Over the past several years, Saudi Arabia has made significant improvements to its counterterrorism-financing efforts. In the week prior to Geithner's visit, the Saudis announced that 330 individuals had been convicted of terrorism charges in the first trials involving the kingdom's new specialized terrorism court. Although the Saudis provided few details about these cases, it was notable that the charges included terrorist-finance-related offenses, an indication that Riyadh may have begun to consider terrorist financing as "real terrorism," as Levey put it. Saudi Arabia no longer appears to be focused solely on al-Qaeda; the kingdom has expanded its efforts to crack down on Taliban fundraising activities as well.
Saudi Arabia was recently admitted to the Egmont Group, the international network of Financial Intelligence Units, and is reportedly cooperating and sharing information actively with their Egmont counterparts. In addition, the kingdom's financial regulatory agency, the Saudi Arabian Monetary Agency (SAMA), maintains fairly strong oversight over banks operating in the country, and bank executives are now more aware than in the past of their counterterrorist financing obligations. Bankers throughout the region also regard SAMA as the most serious and professional banking-sector regulator in the Gulf.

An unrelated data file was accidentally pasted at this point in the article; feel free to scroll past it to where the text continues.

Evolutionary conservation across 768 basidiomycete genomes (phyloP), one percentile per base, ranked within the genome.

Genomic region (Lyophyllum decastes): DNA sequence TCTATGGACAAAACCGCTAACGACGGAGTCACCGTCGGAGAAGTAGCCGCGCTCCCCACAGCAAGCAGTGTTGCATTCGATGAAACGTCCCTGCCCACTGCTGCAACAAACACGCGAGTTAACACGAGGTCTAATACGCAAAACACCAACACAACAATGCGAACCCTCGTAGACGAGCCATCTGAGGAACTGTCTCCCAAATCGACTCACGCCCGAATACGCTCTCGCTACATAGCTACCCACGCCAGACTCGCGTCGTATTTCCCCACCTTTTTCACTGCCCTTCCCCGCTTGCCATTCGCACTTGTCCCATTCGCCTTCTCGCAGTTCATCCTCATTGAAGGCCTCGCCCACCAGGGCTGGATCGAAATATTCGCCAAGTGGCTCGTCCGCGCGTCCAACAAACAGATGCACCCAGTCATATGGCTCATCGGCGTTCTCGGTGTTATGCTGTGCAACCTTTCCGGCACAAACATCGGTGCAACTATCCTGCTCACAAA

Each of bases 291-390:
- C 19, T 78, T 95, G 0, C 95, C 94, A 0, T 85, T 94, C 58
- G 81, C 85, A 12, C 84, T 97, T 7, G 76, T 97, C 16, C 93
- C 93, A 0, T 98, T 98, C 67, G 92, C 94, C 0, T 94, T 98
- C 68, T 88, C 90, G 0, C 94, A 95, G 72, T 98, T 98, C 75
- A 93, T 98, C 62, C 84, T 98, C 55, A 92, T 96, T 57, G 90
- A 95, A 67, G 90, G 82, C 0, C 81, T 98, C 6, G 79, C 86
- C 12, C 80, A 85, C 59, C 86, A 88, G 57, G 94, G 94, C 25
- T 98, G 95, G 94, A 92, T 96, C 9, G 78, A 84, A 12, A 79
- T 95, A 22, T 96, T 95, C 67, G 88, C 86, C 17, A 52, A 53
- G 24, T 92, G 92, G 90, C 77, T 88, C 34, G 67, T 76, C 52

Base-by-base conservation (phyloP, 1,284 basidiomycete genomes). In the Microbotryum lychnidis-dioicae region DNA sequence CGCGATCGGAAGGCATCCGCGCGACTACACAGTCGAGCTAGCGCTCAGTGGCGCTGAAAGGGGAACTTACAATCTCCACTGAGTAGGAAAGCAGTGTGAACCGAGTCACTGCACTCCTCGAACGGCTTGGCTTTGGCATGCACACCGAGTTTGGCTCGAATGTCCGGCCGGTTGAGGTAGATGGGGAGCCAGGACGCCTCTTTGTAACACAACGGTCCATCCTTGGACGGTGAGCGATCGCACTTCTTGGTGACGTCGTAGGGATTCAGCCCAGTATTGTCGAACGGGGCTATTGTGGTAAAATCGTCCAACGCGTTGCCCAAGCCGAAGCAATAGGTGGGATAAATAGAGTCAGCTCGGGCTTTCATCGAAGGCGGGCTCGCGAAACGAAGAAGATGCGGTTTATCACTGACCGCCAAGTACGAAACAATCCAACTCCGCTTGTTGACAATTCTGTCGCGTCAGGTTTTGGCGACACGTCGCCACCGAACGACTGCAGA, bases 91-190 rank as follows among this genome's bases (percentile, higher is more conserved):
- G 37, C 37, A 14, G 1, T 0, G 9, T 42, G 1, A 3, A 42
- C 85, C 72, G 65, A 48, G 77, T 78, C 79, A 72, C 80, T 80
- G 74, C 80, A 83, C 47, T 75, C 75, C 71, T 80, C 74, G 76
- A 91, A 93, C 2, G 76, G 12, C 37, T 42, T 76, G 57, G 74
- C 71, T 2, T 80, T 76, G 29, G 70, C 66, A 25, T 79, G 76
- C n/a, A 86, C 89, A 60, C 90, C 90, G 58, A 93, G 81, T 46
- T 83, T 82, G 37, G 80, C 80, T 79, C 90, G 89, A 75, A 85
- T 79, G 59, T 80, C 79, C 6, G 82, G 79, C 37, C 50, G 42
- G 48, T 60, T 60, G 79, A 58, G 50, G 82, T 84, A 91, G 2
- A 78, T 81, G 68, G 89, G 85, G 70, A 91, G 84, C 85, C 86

The first sign that Saudi Arabia finally may have understood the importance of combating terrorist financing was in late 2007, when Sheikh Abdulaziz al-Sheikh -- the most senior Wahhabi cleric in the kingdom -- released a rather surprising religious edict. In his fatwa, al-Sheikh addressed potential donors to terrorism for the first time, urging them "to be careful about where [their money is] spent so it does not damage young Muslims." After years of refusing to acknowledge that Saudi Arabia is a source of terrorist financing, or that Saudi counterterrorism efforts were inadequate, this statement proved to be a major step forward.
Saudi Arabia Remains Major Source
Despite its improved efforts, Saudi Arabia remains a major source of financing for terrorist groups, largely from private donors. Ambassador Richard Holbrooke, the U.S. special envoy to Pakistan and Afghanistan, has repeatedly and publicly expressed his frustration about the funding emanating from the Gulf -- specifically Saudi Arabia -- for the Taliban. Holbrooke stated that "while in the past, there was a feeling that the money all came from drugs in Afghanistan. That is simply not true . . . [the Taliban] get a lot more money out of the Gulf, according to our intelligence sources." Given estimates that the Taliban raises hundreds of millions annually through the drug trade, Holbrooke's concern raises alarms about the volume of money coming from the Gulf.